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Understanding misdemeanor vs. felony charges in New York

On Behalf of | Feb 29, 2024 | Criminal Defense |

States typically categorize criminal offenses as either misdemeanors or felonies. These distinctions carry significant legal implications.

Understanding the differences between misdemeanor and felony charges in New York informs your next steps if you face prosecution.

Defining misdemeanor charges

Misdemeanor charges carry legal consequences, but they are less severe than felonies. These offenses typically involve lower-level criminal conduct.

New York imposes misdemeanor charges for:

  • Petty theft, or stealing relatively low-value items
  • Simple assault, a physical altercation without the use of weapons
  • Criminal trespass on someone else’s property
  • Disorderly conduct like disturbing the peace or public intoxication

Individuals convicted of misdemeanors often serve less than a year in jail. They may have other penalties such as fines as well.

Reviewing felony charges

Felonies involve more serious offenses and carry more severe penalties. You could receive a felony charge in New York for:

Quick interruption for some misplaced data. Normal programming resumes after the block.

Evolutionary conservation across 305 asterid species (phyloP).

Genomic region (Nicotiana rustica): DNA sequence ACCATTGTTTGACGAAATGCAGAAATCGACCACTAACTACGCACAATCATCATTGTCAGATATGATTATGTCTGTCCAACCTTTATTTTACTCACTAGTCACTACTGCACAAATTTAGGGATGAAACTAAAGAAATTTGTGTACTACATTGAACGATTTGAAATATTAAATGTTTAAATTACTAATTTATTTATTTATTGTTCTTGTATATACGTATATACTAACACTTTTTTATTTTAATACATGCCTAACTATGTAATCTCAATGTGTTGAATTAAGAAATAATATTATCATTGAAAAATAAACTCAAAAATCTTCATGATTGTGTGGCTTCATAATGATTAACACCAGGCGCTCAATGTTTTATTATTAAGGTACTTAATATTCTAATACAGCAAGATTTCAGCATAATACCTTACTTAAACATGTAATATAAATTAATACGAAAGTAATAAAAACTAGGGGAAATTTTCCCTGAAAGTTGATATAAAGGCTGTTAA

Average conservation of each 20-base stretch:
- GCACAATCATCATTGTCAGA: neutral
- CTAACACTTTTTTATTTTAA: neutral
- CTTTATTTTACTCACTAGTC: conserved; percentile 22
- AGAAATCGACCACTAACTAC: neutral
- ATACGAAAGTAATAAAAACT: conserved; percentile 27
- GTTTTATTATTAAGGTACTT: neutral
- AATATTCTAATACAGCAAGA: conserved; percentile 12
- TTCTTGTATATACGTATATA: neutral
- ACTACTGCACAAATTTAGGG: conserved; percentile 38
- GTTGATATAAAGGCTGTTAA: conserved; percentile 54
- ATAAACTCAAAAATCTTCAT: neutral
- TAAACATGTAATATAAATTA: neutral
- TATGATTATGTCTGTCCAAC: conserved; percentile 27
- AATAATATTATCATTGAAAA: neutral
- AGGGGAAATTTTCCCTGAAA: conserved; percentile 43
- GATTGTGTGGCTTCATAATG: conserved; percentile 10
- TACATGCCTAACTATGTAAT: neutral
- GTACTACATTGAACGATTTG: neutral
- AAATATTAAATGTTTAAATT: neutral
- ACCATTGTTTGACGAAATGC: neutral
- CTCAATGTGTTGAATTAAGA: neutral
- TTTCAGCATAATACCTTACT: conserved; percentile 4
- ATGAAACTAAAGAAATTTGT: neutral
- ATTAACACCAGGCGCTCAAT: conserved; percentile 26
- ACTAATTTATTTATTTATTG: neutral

• Burglary, which is illegal entry to commit a crime such as theft
  • Aggravated assault involving the use of a weapon or resulting in serious injuries
  • Drug trafficking, including possession of a large quantity of a controlled substance
  • Grand larceny, or theft of high-value items

Penalties for a felony conviction often include prison for at least a year along with significant fines. The most serious felonies, Class A, can result in a life sentence, while the minimum sentence for the lowest level (Class E) is four years.

If you or a loved one faces criminal charges, knowing how misdemeanor and felony offenses differ can help you navigate the legal system and inform your strategy in court.